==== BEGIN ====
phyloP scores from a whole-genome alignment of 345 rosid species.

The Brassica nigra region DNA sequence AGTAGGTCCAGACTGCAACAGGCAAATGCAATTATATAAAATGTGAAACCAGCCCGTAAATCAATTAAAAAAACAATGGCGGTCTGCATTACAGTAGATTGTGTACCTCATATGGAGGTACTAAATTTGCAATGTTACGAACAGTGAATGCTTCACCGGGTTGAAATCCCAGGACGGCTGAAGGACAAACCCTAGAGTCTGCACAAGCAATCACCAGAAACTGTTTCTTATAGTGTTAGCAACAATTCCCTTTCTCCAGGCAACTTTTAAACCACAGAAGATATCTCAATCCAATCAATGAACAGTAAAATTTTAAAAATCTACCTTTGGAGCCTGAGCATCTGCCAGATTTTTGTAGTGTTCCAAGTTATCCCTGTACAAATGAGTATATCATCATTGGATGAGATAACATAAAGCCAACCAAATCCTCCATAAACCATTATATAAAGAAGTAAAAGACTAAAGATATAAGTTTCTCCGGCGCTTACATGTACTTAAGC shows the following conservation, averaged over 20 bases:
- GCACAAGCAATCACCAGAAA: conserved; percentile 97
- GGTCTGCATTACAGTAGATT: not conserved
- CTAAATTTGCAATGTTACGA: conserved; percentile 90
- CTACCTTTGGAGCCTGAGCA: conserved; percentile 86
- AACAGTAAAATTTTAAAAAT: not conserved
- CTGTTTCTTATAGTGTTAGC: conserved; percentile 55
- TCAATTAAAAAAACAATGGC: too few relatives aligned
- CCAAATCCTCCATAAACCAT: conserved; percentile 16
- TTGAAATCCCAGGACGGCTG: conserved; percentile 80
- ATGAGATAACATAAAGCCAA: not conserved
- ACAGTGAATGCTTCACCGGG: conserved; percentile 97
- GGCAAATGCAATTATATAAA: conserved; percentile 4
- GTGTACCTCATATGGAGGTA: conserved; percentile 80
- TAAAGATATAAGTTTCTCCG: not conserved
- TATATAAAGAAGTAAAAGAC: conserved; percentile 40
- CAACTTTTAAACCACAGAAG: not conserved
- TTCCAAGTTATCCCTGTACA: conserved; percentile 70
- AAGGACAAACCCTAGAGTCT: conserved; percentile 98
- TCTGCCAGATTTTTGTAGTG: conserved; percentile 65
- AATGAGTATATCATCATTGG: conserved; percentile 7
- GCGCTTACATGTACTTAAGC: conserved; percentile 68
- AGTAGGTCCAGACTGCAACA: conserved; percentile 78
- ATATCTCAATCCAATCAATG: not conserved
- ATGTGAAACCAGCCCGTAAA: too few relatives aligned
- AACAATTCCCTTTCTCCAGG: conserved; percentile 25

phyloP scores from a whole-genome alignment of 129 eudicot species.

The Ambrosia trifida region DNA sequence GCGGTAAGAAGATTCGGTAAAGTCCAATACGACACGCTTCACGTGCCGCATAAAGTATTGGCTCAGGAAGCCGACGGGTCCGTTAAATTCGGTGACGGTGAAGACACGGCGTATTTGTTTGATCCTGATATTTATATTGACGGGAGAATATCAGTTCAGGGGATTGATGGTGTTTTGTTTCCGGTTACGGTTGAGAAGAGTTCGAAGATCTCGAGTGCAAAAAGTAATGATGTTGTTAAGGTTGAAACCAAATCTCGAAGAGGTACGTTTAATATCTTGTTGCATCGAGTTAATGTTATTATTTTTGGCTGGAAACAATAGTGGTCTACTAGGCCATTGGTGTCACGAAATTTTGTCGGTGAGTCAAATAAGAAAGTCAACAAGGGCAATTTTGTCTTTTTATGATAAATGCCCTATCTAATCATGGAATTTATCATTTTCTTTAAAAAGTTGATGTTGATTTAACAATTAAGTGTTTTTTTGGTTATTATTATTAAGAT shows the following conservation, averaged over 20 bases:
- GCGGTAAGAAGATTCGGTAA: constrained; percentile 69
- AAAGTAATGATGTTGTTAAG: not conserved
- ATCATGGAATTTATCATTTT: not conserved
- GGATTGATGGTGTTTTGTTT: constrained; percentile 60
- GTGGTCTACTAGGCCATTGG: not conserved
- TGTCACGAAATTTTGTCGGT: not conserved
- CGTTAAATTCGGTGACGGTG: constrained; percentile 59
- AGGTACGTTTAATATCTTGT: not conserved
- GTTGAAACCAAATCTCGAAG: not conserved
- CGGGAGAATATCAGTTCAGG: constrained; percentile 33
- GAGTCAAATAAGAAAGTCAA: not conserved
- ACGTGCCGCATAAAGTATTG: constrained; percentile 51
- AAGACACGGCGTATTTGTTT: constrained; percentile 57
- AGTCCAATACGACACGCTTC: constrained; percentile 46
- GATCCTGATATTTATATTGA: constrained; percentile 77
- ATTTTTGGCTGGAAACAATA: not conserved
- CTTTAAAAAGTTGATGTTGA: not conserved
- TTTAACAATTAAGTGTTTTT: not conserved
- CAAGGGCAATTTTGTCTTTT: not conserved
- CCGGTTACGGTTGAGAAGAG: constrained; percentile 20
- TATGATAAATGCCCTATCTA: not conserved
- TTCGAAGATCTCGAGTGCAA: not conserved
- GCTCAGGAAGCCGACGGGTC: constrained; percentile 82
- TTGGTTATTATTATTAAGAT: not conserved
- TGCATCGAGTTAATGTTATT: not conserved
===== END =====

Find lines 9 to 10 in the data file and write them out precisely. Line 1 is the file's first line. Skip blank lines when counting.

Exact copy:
- TCAATTAAAAAAACAATGGC: too few relatives aligned
- CCAAATCCTCCATAAACCAT: conserved; percentile 16